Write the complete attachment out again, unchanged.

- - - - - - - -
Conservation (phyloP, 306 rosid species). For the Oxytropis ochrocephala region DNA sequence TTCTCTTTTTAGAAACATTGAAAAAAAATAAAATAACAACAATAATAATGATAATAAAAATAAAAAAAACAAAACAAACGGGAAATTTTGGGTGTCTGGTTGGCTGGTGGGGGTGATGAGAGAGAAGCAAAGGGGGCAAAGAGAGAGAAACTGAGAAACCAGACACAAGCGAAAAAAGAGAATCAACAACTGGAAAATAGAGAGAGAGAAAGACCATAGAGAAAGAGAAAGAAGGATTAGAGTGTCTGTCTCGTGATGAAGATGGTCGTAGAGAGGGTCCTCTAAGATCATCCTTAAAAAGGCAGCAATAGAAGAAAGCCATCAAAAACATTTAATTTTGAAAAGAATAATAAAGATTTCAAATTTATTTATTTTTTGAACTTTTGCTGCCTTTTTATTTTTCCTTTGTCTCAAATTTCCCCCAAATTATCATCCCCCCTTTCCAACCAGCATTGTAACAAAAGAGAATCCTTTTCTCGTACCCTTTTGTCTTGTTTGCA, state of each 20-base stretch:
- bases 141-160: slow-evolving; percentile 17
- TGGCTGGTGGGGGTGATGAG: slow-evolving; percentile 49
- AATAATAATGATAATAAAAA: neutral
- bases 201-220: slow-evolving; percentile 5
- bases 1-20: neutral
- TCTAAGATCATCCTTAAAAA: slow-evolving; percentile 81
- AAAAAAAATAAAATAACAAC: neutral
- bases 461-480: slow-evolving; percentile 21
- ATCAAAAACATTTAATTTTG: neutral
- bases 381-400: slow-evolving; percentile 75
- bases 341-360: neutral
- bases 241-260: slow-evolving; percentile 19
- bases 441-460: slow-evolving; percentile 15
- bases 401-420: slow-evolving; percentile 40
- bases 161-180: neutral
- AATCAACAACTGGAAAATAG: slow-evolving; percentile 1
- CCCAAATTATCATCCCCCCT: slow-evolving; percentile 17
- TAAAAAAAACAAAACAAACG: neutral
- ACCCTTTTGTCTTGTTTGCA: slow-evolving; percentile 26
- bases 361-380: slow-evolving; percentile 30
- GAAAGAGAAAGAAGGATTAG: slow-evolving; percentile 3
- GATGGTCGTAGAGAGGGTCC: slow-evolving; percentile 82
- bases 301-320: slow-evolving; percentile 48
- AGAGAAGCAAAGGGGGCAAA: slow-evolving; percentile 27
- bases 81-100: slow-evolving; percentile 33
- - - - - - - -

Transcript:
Conservation (phyloP, 306 rosid species). For the Oxytropis ochrocephala region DNA sequence TTCTCTTTTTAGAAACATTGAAAAAAAATAAAATAACAACAATAATAATGATAATAAAAATAAAAAAAACAAAACAAACGGGAAATTTTGGGTGTCTGGTTGGCTGGTGGGGGTGATGAGAGAGAAGCAAAGGGGGCAAAGAGAGAGAAACTGAGAAACCAGACACAAGCGAAAAAAGAGAATCAACAACTGGAAAATAGAGAGAGAGAAAGACCATAGAGAAAGAGAAAGAAGGATTAGAGTGTCTGTCTCGTGATGAAGATGGTCGTAGAGAGGGTCCTCTAAGATCATCCTTAAAAAGGCAGCAATAGAAGAAAGCCATCAAAAACATTTAATTTTGAAAAGAATAATAAAGATTTCAAATTTATTTATTTTTTGAACTTTTGCTGCCTTTTTATTTTTCCTTTGTCTCAAATTTCCCCCAAATTATCATCCCCCCTTTCCAACCAGCATTGTAACAAAAGAGAATCCTTTTCTCGTACCCTTTTGTCTTGTTTGCA, state of each 20-base stretch:
- bases 141-160: slow-evolving; percentile 17
- TGGCTGGTGGGGGTGATGAG: slow-evolving; percentile 49
- AATAATAATGATAATAAAAA: neutral
- bases 201-220: slow-evolving; percentile 5
- bases 1-20: neutral
- TCTAAGATCATCCTTAAAAA: slow-evolving; percentile 81
- AAAAAAAATAAAATAACAAC: neutral
- bases 461-480: slow-evolving; percentile 21
- ATCAAAAACATTTAATTTTG: neutral
- bases 381-400: slow-evolving; percentile 75
- bases 341-360: neutral
- bases 241-260: slow-evolving; percentile 19
- bases 441-460: slow-evolving; percentile 15
- bases 401-420: slow-evolving; percentile 40
- bases 161-180: neutral
- AATCAACAACTGGAAAATAG: slow-evolving; percentile 1
- CCCAAATTATCATCCCCCCT: slow-evolving; percentile 17
- TAAAAAAAACAAAACAAACG: neutral
- ACCCTTTTGTCTTGTTTGCA: slow-evolving; percentile 26
- bases 361-380: slow-evolving; percentile 30
- GAAAGAGAAAGAAGGATTAG: slow-evolving; percentile 3
- GATGGTCGTAGAGAGGGTCC: slow-evolving; percentile 82
- bases 301-320: slow-evolving; percentile 48
- AGAGAAGCAAAGGGGGCAAA: slow-evolving; percentile 27
- bases 81-100: slow-evolving; percentile 33